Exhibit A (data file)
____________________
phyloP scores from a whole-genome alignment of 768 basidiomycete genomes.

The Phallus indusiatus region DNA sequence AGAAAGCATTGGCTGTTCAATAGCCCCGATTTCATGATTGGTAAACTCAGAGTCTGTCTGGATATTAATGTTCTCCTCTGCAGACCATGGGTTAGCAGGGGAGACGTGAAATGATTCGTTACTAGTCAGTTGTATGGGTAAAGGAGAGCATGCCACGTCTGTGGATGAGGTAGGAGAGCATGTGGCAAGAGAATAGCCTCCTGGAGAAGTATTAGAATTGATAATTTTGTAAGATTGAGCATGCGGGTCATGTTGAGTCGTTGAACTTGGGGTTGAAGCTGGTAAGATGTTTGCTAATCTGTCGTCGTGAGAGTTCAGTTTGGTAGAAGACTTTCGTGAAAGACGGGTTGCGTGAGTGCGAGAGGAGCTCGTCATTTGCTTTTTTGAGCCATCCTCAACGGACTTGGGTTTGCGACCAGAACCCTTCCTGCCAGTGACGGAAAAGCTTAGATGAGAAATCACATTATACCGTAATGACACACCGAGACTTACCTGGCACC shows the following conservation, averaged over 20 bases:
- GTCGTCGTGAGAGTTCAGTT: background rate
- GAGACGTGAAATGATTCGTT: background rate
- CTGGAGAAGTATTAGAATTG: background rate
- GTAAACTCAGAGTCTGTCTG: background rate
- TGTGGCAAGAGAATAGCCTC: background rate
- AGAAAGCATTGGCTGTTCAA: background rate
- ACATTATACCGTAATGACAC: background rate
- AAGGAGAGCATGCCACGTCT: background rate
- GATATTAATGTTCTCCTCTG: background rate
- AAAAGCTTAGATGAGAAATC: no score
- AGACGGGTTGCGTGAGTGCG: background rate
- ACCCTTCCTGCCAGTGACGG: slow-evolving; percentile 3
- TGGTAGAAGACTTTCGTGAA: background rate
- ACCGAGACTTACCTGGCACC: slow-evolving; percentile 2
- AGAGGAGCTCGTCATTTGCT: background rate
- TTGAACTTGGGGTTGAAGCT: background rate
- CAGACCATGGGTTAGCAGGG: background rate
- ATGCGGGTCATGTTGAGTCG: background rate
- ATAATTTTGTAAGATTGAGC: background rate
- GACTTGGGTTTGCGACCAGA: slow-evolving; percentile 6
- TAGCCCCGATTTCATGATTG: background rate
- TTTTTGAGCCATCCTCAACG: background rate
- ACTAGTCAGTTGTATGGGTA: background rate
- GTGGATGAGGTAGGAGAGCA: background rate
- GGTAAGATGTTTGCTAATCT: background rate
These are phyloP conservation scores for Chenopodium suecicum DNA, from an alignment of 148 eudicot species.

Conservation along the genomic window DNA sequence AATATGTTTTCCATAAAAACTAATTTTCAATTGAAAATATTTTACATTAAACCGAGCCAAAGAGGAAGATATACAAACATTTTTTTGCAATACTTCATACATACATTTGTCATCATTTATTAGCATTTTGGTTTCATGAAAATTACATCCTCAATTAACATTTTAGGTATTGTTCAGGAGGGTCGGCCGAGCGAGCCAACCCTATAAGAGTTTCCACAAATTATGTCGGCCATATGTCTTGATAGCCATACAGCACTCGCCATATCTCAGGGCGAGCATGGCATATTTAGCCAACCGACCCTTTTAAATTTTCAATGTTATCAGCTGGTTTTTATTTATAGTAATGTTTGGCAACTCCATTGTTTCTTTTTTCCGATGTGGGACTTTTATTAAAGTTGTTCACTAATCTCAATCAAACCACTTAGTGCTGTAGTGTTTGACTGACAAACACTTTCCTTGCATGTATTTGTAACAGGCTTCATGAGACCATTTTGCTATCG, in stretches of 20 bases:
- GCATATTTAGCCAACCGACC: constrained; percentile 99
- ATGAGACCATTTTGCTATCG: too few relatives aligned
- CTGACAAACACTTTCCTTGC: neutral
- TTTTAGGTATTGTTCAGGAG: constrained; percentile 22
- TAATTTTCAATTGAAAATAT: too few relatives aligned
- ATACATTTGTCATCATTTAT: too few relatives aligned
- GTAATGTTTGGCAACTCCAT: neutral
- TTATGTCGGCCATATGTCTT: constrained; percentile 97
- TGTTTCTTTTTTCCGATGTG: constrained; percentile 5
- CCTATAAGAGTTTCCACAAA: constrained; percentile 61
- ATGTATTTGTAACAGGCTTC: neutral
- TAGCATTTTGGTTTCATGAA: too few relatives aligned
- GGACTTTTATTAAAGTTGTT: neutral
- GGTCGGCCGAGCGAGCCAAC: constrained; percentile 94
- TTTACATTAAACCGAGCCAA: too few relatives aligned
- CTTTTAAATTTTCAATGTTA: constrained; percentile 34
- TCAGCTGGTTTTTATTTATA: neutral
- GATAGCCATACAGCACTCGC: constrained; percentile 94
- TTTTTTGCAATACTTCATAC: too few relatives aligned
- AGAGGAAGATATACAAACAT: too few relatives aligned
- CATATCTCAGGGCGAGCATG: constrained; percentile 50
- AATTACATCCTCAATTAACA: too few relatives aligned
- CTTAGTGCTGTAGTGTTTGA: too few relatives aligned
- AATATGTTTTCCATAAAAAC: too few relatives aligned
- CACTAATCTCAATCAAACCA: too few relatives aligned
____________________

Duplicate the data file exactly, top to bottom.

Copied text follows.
phyloP scores from a whole-genome alignment of 768 basidiomycete genomes.

The Phallus indusiatus region DNA sequence AGAAAGCATTGGCTGTTCAATAGCCCCGATTTCATGATTGGTAAACTCAGAGTCTGTCTGGATATTAATGTTCTCCTCTGCAGACCATGGGTTAGCAGGGGAGACGTGAAATGATTCGTTACTAGTCAGTTGTATGGGTAAAGGAGAGCATGCCACGTCTGTGGATGAGGTAGGAGAGCATGTGGCAAGAGAATAGCCTCCTGGAGAAGTATTAGAATTGATAATTTTGTAAGATTGAGCATGCGGGTCATGTTGAGTCGTTGAACTTGGGGTTGAAGCTGGTAAGATGTTTGCTAATCTGTCGTCGTGAGAGTTCAGTTTGGTAGAAGACTTTCGTGAAAGACGGGTTGCGTGAGTGCGAGAGGAGCTCGTCATTTGCTTTTTTGAGCCATCCTCAACGGACTTGGGTTTGCGACCAGAACCCTTCCTGCCAGTGACGGAAAAGCTTAGATGAGAAATCACATTATACCGTAATGACACACCGAGACTTACCTGGCACC shows the following conservation, averaged over 20 bases:
- GTCGTCGTGAGAGTTCAGTT: background rate
- GAGACGTGAAATGATTCGTT: background rate
- CTGGAGAAGTATTAGAATTG: background rate
- GTAAACTCAGAGTCTGTCTG: background rate
- TGTGGCAAGAGAATAGCCTC: background rate
- AGAAAGCATTGGCTGTTCAA: background rate
- ACATTATACCGTAATGACAC: background rate
- AAGGAGAGCATGCCACGTCT: background rate
- GATATTAATGTTCTCCTCTG: background rate
- AAAAGCTTAGATGAGAAATC: no score
- AGACGGGTTGCGTGAGTGCG: background rate
- ACCCTTCCTGCCAGTGACGG: slow-evolving; percentile 3
- TGGTAGAAGACTTTCGTGAA: background rate
- ACCGAGACTTACCTGGCACC: slow-evolving; percentile 2
- AGAGGAGCTCGTCATTTGCT: background rate
- TTGAACTTGGGGTTGAAGCT: background rate
- CAGACCATGGGTTAGCAGGG: background rate
- ATGCGGGTCATGTTGAGTCG: background rate
- ATAATTTTGTAAGATTGAGC: background rate
- GACTTGGGTTTGCGACCAGA: slow-evolving; percentile 6
- TAGCCCCGATTTCATGATTG: background rate
- TTTTTGAGCCATCCTCAACG: background rate
- ACTAGTCAGTTGTATGGGTA: background rate
- GTGGATGAGGTAGGAGAGCA: background rate
- GGTAAGATGTTTGCTAATCT: background rate
These are phyloP conservation scores for Chenopodium suecicum DNA, from an alignment of 148 eudicot species.

Conservation along the genomic window DNA sequence AATATGTTTTCCATAAAAACTAATTTTCAATTGAAAATATTTTACATTAAACCGAGCCAAAGAGGAAGATATACAAACATTTTTTTGCAATACTTCATACATACATTTGTCATCATTTATTAGCATTTTGGTTTCATGAAAATTACATCCTCAATTAACATTTTAGGTATTGTTCAGGAGGGTCGGCCGAGCGAGCCAACCCTATAAGAGTTTCCACAAATTATGTCGGCCATATGTCTTGATAGCCATACAGCACTCGCCATATCTCAGGGCGAGCATGGCATATTTAGCCAACCGACCCTTTTAAATTTTCAATGTTATCAGCTGGTTTTTATTTATAGTAATGTTTGGCAACTCCATTGTTTCTTTTTTCCGATGTGGGACTTTTATTAAAGTTGTTCACTAATCTCAATCAAACCACTTAGTGCTGTAGTGTTTGACTGACAAACACTTTCCTTGCATGTATTTGTAACAGGCTTCATGAGACCATTTTGCTATCG, in stretches of 20 bases:
- GCATATTTAGCCAACCGACC: constrained; percentile 99
- ATGAGACCATTTTGCTATCG: too few relatives aligned
- CTGACAAACACTTTCCTTGC: neutral
- TTTTAGGTATTGTTCAGGAG: constrained; percentile 22
- TAATTTTCAATTGAAAATAT: too few relatives aligned
- ATACATTTGTCATCATTTAT: too few relatives aligned
- GTAATGTTTGGCAACTCCAT: neutral
- TTATGTCGGCCATATGTCTT: constrained; percentile 97
- TGTTTCTTTTTTCCGATGTG: constrained; percentile 5
- CCTATAAGAGTTTCCACAAA: constrained; percentile 61
- ATGTATTTGTAACAGGCTTC: neutral
- TAGCATTTTGGTTTCATGAA: too few relatives aligned
- GGACTTTTATTAAAGTTGTT: neutral
- GGTCGGCCGAGCGAGCCAAC: constrained; percentile 94
- TTTACATTAAACCGAGCCAA: too few relatives aligned
- CTTTTAAATTTTCAATGTTA: constrained; percentile 34
- TCAGCTGGTTTTTATTTATA: neutral
- GATAGCCATACAGCACTCGC: constrained; percentile 94
- TTTTTTGCAATACTTCATAC: too few relatives aligned
- AGAGGAAGATATACAAACAT: too few relatives aligned
- CATATCTCAGGGCGAGCATG: constrained; percentile 50
- AATTACATCCTCAATTAACA: too few relatives aligned
- CTTAGTGCTGTAGTGTTTGA: too few relatives aligned
- AATATGTTTTCCATAAAAAC: too few relatives aligned
- CACTAATCTCAATCAAACCA: too few relatives aligned